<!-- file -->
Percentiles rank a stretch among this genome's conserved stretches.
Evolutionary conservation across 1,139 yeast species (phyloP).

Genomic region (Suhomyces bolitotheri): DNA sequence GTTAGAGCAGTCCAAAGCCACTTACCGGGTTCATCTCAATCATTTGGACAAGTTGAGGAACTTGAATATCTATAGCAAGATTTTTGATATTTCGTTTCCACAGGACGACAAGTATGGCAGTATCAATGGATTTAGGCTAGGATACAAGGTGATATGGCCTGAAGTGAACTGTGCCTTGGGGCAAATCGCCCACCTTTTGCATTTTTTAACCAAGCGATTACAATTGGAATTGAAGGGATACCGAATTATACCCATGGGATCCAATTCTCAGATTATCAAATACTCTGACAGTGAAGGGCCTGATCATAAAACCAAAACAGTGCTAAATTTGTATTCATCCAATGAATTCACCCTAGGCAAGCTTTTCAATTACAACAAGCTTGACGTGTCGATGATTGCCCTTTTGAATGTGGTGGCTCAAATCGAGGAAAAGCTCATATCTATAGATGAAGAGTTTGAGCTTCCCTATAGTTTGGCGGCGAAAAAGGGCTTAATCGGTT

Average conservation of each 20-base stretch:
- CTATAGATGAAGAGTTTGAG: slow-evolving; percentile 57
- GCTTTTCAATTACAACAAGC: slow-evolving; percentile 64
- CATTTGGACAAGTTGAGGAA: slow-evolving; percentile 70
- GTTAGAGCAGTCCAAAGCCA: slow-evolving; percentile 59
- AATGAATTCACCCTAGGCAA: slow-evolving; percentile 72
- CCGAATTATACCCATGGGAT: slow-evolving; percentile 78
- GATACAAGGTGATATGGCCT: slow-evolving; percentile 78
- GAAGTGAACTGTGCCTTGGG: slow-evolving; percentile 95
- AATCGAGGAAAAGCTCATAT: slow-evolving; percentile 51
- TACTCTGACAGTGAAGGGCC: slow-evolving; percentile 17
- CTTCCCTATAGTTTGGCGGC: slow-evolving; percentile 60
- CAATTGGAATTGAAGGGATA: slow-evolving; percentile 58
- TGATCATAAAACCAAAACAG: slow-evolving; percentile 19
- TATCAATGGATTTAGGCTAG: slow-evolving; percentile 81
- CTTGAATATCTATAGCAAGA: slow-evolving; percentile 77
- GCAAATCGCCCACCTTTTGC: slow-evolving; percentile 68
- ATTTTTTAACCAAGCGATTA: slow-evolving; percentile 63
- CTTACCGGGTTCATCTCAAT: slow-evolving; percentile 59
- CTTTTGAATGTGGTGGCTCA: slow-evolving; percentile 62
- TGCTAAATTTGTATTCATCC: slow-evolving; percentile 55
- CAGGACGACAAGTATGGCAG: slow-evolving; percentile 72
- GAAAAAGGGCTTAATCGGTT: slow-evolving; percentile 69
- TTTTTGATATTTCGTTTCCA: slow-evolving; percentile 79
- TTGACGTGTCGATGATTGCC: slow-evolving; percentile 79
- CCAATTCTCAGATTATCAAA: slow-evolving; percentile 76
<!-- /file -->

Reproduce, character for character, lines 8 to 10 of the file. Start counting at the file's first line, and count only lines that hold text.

- GTTAGAGCAGTCCAAAGCCA: slow-evolving; percentile 59
- AATGAATTCACCCTAGGCAA: slow-evolving; percentile 72
- CCGAATTATACCCATGGGAT: slow-evolving; percentile 78